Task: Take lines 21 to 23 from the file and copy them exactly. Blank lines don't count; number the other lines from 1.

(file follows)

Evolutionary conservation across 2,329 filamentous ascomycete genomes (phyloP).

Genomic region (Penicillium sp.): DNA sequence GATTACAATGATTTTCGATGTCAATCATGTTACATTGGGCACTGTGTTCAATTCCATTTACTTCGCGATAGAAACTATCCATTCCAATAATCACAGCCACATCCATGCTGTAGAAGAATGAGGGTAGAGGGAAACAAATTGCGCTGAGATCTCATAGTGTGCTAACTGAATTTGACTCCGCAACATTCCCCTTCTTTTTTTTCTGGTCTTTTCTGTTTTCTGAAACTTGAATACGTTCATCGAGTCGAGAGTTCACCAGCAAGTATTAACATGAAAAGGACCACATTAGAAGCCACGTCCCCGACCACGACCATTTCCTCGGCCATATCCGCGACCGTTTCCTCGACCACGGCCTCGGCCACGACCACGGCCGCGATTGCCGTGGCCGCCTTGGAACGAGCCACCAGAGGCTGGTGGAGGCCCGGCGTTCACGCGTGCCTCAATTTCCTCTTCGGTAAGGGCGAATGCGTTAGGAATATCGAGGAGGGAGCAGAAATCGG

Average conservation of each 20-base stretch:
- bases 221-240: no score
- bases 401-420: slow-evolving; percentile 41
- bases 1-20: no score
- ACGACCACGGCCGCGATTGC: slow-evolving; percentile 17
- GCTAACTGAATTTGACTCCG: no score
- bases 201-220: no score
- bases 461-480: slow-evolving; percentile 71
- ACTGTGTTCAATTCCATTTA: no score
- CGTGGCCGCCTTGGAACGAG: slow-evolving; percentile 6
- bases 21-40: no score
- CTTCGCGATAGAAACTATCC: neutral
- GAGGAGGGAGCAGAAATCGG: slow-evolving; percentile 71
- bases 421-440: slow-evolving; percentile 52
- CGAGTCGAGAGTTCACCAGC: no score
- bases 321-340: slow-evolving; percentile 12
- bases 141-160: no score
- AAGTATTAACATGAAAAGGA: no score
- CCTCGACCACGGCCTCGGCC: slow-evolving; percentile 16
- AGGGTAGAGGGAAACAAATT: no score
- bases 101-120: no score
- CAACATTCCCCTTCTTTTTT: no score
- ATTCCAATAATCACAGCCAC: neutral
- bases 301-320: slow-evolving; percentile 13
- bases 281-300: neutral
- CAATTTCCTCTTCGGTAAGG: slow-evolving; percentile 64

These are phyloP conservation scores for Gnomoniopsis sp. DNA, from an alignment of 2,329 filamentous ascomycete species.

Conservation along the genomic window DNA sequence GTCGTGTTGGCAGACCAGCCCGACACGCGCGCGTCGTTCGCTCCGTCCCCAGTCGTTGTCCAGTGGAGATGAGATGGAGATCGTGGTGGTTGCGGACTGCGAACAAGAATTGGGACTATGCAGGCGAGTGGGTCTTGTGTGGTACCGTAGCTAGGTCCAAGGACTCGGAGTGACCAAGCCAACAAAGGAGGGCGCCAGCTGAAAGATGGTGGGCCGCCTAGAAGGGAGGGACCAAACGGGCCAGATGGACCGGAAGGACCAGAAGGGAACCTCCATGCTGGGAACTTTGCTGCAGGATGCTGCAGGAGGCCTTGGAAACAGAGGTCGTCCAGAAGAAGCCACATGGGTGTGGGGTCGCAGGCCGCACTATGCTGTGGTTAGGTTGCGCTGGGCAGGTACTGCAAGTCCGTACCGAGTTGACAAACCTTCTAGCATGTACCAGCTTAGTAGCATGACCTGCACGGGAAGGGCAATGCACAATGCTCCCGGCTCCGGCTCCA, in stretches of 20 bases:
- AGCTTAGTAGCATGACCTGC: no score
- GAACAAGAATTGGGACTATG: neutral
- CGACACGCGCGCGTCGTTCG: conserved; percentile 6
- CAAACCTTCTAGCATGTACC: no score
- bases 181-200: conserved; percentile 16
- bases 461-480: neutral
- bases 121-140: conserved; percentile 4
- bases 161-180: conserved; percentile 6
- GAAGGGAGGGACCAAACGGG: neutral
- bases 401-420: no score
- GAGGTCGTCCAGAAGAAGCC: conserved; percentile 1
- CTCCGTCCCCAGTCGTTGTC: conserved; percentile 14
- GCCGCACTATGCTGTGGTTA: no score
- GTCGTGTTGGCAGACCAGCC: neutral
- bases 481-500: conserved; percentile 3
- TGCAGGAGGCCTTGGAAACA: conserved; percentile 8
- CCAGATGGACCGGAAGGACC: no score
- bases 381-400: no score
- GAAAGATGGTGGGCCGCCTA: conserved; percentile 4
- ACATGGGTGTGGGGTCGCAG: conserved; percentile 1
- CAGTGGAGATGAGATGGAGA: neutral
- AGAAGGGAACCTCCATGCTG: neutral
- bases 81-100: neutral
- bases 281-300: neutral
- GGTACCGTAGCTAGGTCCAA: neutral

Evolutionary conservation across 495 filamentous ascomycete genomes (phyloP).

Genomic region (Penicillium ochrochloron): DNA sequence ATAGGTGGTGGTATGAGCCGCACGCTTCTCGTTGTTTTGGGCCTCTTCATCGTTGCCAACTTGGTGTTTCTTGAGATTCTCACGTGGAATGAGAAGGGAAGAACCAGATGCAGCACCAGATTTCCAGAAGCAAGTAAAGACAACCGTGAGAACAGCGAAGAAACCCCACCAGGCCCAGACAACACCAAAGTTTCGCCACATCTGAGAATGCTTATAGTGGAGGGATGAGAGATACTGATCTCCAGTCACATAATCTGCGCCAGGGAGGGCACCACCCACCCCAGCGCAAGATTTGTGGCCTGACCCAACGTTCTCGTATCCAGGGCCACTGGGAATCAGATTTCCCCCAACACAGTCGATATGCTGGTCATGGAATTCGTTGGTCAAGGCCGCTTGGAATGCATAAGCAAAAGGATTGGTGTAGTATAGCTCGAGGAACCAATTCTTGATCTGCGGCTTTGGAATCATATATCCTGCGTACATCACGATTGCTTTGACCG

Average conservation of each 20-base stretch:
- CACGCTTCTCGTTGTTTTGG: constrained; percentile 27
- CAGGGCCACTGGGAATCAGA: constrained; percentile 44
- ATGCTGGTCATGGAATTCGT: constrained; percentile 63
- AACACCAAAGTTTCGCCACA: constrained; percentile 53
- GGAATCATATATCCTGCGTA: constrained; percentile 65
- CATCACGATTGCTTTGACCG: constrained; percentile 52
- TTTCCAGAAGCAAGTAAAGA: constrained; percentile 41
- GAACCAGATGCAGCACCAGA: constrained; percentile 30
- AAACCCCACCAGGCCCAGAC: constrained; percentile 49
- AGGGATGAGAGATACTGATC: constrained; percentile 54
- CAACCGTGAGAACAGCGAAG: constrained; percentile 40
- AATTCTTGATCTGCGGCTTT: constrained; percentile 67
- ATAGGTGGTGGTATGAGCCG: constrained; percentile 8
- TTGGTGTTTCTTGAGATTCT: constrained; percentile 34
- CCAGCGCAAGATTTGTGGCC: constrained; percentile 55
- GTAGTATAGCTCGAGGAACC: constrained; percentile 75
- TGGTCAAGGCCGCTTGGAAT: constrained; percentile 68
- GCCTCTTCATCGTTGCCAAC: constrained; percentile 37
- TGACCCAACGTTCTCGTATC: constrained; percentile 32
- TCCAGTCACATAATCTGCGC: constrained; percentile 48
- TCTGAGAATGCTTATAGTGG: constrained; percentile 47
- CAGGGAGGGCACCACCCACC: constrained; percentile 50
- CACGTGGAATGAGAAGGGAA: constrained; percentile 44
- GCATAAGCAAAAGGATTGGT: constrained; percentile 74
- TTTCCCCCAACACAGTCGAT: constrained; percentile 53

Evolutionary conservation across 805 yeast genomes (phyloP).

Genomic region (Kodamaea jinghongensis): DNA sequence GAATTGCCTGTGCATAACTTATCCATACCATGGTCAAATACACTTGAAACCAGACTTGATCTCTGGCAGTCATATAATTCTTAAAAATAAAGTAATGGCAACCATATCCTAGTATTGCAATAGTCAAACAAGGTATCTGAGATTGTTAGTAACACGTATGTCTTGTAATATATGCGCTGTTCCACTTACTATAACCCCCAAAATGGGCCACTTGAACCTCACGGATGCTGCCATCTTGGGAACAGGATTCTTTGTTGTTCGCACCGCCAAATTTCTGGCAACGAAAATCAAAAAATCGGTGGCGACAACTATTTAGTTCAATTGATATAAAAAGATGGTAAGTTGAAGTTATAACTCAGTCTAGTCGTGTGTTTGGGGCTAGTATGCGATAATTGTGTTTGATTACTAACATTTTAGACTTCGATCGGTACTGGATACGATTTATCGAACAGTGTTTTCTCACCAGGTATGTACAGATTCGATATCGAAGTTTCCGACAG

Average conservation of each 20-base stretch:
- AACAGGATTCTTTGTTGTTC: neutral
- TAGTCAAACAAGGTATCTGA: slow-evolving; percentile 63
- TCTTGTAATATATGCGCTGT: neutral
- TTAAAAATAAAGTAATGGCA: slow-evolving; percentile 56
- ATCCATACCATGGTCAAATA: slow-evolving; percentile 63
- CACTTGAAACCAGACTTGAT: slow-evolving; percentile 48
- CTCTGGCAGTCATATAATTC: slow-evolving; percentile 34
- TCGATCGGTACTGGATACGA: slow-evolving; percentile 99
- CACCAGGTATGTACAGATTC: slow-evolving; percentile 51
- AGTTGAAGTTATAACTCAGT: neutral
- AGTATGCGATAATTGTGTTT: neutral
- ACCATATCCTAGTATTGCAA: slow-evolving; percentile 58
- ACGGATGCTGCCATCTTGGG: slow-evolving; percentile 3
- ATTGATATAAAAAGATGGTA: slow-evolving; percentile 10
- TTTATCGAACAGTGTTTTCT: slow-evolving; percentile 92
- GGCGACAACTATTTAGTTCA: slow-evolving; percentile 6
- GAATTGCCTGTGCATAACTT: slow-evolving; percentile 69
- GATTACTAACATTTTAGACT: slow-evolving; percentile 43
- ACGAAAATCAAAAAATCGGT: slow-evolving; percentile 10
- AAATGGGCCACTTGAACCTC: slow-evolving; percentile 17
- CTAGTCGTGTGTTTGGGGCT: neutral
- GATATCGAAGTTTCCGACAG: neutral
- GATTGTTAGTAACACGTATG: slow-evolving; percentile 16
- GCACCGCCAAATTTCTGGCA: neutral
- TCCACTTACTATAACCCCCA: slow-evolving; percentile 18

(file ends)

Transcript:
- CCTCGACCACGGCCTCGGCC: slow-evolving; percentile 16
- AGGGTAGAGGGAAACAAATT: no score
- bases 101-120: no score